Langmuir Spotlights SU Nanotechnology Research
Nanoparticles are used in a wide range of applications, including targeted drug delivery, biosensing, imaging and catalysis. When they are paired in solutions with surfactants—chemical compounds that determine surface tension—they are even able to form stable suspensions that can trap light. Once honed, this technique could be used to harvest energy from the sun.
This is the focus of recently published research by College of Engineering and Computer Science Ph.D. candidate Abhinanden Sambasivam, former post-doctoral researcher Ashish Sangria ’11 of Intel and Distinguished Professor of Biomedical and Chemical Engineering Radhakrishna Sureshkumar titled, “Self-Assembly of Nanoparticle−Surfactant Complexes with Rodlike Micelles.” Their study appears as the cover story of the March 1 issue of Langmuir, a notable American Chemical Society publication. Within, they detail nanoscale simulations and experimentation.
The image featured on the cover depicts a molecular representation of self-assembly in nanoparticle-surfactant solutions. In the team’s research, they explore the mechanism that causes this process for the first time in molecular dynamics simulations.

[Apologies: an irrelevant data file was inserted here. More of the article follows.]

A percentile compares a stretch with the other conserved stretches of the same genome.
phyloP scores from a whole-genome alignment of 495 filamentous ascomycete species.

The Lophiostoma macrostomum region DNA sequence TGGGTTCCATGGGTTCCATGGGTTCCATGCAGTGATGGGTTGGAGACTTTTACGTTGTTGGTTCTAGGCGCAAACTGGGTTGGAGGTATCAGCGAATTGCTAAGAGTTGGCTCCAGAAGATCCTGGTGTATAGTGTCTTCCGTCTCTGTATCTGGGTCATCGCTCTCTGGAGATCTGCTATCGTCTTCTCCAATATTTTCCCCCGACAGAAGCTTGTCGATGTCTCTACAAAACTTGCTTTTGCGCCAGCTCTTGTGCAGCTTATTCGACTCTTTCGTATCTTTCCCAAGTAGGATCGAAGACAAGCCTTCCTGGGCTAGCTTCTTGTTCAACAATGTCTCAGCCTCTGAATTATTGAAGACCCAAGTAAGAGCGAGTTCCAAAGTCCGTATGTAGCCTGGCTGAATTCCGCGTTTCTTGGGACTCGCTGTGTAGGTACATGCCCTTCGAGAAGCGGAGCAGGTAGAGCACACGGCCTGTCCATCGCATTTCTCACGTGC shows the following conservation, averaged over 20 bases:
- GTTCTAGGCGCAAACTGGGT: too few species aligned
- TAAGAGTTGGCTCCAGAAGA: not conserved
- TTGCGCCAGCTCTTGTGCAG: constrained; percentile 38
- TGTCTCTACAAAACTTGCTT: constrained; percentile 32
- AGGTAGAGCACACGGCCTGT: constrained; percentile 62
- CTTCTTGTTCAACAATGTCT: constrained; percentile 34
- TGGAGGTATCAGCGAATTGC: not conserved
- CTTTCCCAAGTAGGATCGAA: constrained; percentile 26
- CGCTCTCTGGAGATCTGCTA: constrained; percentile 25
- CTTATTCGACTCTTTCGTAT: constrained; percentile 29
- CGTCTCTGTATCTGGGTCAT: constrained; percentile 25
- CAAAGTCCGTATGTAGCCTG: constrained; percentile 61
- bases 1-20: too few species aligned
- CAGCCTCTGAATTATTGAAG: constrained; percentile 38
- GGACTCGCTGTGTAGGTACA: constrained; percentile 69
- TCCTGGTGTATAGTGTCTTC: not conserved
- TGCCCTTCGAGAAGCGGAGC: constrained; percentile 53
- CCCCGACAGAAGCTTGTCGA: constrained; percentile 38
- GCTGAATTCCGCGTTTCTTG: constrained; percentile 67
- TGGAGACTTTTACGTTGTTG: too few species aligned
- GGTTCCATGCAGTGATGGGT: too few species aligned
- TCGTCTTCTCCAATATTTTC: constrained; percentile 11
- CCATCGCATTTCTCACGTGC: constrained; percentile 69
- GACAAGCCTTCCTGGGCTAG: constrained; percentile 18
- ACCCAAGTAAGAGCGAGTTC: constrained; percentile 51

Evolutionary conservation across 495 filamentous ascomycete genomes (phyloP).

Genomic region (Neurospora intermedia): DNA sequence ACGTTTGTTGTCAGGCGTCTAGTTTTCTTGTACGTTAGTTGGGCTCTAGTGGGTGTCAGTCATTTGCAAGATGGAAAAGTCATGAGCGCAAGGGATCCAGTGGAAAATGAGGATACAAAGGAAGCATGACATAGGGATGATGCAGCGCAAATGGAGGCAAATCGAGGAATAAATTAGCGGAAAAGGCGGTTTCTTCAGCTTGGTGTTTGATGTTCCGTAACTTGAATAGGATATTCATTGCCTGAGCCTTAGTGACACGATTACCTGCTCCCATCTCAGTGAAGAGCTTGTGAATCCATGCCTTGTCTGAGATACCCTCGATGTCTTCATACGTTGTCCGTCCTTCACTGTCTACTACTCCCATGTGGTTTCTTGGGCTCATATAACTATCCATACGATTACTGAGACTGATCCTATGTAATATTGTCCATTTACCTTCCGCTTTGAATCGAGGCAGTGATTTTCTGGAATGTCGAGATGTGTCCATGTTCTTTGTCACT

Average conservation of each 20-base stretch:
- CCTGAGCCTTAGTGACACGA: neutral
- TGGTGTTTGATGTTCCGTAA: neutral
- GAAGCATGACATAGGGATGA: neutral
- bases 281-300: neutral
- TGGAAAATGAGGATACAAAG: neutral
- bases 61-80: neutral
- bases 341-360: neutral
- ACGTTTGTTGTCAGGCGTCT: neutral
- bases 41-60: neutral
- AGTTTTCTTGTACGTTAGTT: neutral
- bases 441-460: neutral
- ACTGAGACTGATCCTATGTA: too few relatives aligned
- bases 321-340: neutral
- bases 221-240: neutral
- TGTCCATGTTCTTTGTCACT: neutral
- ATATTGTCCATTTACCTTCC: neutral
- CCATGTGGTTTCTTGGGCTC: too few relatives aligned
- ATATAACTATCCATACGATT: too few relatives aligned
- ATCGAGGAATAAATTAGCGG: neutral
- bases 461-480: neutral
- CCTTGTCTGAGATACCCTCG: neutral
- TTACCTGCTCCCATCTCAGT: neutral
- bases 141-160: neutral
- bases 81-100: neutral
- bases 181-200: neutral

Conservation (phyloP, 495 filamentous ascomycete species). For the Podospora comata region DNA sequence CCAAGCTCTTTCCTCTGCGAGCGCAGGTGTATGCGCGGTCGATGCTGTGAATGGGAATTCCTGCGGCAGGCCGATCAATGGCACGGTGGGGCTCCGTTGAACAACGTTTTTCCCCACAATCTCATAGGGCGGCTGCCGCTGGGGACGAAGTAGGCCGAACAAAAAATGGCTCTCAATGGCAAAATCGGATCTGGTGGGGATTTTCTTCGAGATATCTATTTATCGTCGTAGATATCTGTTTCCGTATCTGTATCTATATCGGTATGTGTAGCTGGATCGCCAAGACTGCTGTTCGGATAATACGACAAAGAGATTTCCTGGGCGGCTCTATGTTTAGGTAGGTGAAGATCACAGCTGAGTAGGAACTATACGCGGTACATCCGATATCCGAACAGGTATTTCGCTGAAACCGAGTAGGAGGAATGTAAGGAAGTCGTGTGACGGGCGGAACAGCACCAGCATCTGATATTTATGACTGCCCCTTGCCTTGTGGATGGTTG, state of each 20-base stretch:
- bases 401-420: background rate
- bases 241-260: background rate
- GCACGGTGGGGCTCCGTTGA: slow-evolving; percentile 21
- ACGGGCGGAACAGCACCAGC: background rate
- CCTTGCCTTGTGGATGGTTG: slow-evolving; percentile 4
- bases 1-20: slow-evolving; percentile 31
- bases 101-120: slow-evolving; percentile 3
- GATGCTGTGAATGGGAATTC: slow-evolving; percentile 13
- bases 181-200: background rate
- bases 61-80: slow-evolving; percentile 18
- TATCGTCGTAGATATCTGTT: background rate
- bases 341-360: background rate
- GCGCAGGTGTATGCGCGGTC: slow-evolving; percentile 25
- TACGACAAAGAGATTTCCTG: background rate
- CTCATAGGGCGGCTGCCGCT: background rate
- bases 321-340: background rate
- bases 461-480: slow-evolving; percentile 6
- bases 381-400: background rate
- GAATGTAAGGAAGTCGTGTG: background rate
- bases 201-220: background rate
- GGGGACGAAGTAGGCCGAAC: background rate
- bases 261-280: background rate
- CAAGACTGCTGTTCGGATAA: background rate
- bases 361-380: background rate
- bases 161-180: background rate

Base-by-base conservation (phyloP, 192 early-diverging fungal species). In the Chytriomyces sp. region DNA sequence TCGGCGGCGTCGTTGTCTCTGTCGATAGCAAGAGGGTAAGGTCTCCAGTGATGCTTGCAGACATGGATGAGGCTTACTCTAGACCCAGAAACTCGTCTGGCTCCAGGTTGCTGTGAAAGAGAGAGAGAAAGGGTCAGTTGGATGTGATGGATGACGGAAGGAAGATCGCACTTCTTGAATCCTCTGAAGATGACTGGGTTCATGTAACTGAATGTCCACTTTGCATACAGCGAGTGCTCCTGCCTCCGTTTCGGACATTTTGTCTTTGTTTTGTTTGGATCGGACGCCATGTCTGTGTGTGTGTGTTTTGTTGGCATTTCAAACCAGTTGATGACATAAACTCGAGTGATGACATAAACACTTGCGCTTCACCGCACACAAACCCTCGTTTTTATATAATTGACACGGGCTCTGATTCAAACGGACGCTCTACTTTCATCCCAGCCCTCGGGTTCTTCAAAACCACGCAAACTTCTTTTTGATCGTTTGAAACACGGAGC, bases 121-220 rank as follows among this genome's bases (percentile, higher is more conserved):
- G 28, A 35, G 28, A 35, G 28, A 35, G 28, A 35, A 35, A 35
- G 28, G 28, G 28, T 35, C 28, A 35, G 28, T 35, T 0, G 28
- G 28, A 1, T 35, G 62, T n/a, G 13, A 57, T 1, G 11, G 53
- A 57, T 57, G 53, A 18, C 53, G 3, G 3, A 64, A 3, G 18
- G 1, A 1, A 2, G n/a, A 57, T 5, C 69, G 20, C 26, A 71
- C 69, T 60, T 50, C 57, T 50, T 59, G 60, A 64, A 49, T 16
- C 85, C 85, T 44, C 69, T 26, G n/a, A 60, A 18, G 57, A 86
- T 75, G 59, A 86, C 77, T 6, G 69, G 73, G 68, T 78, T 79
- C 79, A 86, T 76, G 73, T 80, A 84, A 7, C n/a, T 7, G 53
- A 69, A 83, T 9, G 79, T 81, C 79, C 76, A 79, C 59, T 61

Sureshkumar and fellow researchers further used molecular simulations to provide a quantitative description of the shear-induced movement, orientation, stretching and scission of rodlike surfactant micelles in “Dynamics and scission of rodlike cationic surfactant micelles in shear flow.” They also extend this methodology to solutions that contain multiple micelles and nanoparticles for studying emerging morphologies, flow-structure interactions and rheological properties in “Topology, Length Scales and Energetics of Surfactant Micelles” and “Uniaxial Extension of Surfactant Micelles: Counterion Mediated Chain Stiffening and a Mechanism of Rupture by Flow-Induced Energy Redistribution.”